After a freezing cold night at the Dehnasaur lake at 4300m altitude we wake up to blue skies and a stunning view on the surrounding Dhauladar ranges above the Barot valley below. My sleeping bag is wet due to the condensation of the body heat inside my bivy. We open up everything to dry it under the sun as we pack up and finish our morning duties.
Dehnasaur lake is surrounded by sharp rising rocky ridge lines which seem impossible to cross at first sight. We initially descend over the boulders below the lake through which the Lamadugh stream originates. After a short while we see a small opening on the ridgeline where we attempt to cross over on our way to the neighboring Sari pass. The pass connects the beautiful Lug and Barot valleys between Kullu and Kangra districts.
We climb up steeply over rocks and boulders to the top of the ridgeline eager to see whether there is a way across. We reach the top and see the meadows on the other side. We climb across the narrow ridge to initially descend steeply and then contour through the meadows below towards the main ridgeline which separates Lug and Barot valleys hoping to hit the Sari pass after a while.
A while ahead we hear the sound of sheet and goats pointing to the presence of shepherds nearby. We find their shelter on top of the ridge line and initially assume we reached the Sari pass. The shepherds – as usual – offer us a hot cup of chai with fresh goat milk which we greatly accept as we did not yet have our breakfast. The sheep grazing below the clouds is a marvelous sight to behold.
We also meet a group of locals who are putting up metal sign boards to direct pilgrims on the right track between the Sari pass and the Dehnasaur lake. After I check the map and figure out that we have not yet reached the Lohardi Nalla valley which originates from the Sari pass we continue our way further down the ridge line. We see a couple of horses running freely which might belong to the shepherds to carry food and gears while returning home at the end of summer.
The trail now dips steeply down from the ridge line into the Lug valley. Probably there is no direct connection to the Sari pass across the top ridge itself. Lucky I had done my homework and marked the trail on the satellite map in order to stay on the right track. After descending the trail proceeds right and contours high above the Lug valley straight towards the Sari pass. Late morning the fog returns and visibility reduces again making it hard to orientate ourselves.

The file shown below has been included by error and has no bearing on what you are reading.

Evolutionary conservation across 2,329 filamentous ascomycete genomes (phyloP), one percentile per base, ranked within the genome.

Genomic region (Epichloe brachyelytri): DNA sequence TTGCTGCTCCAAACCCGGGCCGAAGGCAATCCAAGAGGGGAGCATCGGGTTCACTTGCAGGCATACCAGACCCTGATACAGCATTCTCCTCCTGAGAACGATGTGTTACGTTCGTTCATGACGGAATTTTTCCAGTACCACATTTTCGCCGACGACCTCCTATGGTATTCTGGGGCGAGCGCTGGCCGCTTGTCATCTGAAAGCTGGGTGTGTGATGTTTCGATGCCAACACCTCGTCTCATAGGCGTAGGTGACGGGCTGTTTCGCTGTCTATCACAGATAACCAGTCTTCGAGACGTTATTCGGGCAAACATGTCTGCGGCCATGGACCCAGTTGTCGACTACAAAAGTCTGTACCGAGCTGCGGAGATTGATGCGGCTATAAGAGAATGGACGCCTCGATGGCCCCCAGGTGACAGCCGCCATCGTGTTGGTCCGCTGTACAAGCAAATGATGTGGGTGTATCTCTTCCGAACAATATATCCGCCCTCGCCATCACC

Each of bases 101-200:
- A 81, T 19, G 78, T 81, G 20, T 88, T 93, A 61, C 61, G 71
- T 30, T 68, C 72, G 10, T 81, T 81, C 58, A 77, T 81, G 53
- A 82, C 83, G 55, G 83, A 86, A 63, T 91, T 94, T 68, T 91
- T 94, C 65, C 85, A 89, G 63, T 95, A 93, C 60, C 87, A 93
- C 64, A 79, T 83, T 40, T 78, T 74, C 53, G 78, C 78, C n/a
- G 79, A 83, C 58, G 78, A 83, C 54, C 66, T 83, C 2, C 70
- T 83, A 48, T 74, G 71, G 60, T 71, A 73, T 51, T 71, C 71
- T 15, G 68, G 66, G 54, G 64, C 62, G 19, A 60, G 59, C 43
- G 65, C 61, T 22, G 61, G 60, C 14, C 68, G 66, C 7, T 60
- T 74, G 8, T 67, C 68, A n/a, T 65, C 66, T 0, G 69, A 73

I continue to cross check our location on the offline maps on my phone and steer the team towards the probably location of the Sari pass. Near to the pass we meet yet another shepherd in a nice rock shelter covered with a tarp sheet. The shepherd has collected lots of bushes from nearby to dry and use as firewood to cook food. The sheep and dogs chill out around the shelter seemingly in no mood to graze the surrounding meadows during this misty weather.
I finally recognize the Sari pass further again as a small lake appears which I recognize from my previous year crossing in 2018. We now descend – initially steeply – through the meadows into the Barot valley following the Open Street Maps trail on my phone. After a while we hit a small ridge where a clear trail starts to appear. From here a steep descend follows into the Lohardi Nalla valley below.
As we descend to lower altitudes the fog clears up and we get mesmerizing views on the valley below. The narrow ridge line seems to descend to the junction where two side-valleys meet. Near this junction we reach a flat, open valley where we find a couple of shelters used by cattle herders from the village. Last year I set up a camp here on my way up to the Sari pass.
The sight of the Lohardi Nalla flowing through the lush green valley dotted with tall pine trees is a sight to behold. We now cross a make shift bridge to the right side of the stream which has already become quite turbulent. A narrow mud trail climbs up on the right side of the valley above the stream through beautiful pine forest.
A little while later we descend back into the valley and we cross the Lohardi Nalla using a proper bridge where a clear, wide path now continues along the left side of the stream. The valley flattens out and becomes wider as we continue our way downstream. High above we see dark clouds embracing the upper ranges spelling bad weather for the shpeherds.
The trail crosses again to the right side and then climbs up to the first hamlet of Anderlimalah. A picturesque settlement of wooden homes where the villagers are engaged in harvesting and greet us in a friendly manner. From here it’s just 30 minutes to the main Barot valley where we reach our destination Lohardi.
The trail now drops back down again to the stream while offering beautiful views on the the hamlet nested above. On the way we pass by the local children who return from school in Lohardi. The kids in the mountains get their daily portion of health while commuting between home and school.
Being starved now after a zero-meal 3/4 day hike we barge into the first promising looking dhaba and order a few plates of chowmein noodles to raise our energy levels. We gobble up several plates of chowmein and momo’s until the cook is out of stock ;). The tummies are full and we now stroll peacefully through the quiet main while charging our phones for the next traverse ahead.
We meet up with Leo’s friend who dropped him at Lohardi all the way from Manali 2 days ago. He invites us for snacks and drinks in a nice guest house on the banks of the Ulh river over a game of soccer on the TV. We share stories and drinks before we hit our beds exhausted and sleep off peacefully below warm blankets while dreaming of the freezing, starry campsite at Dehnasaur lake the previous night.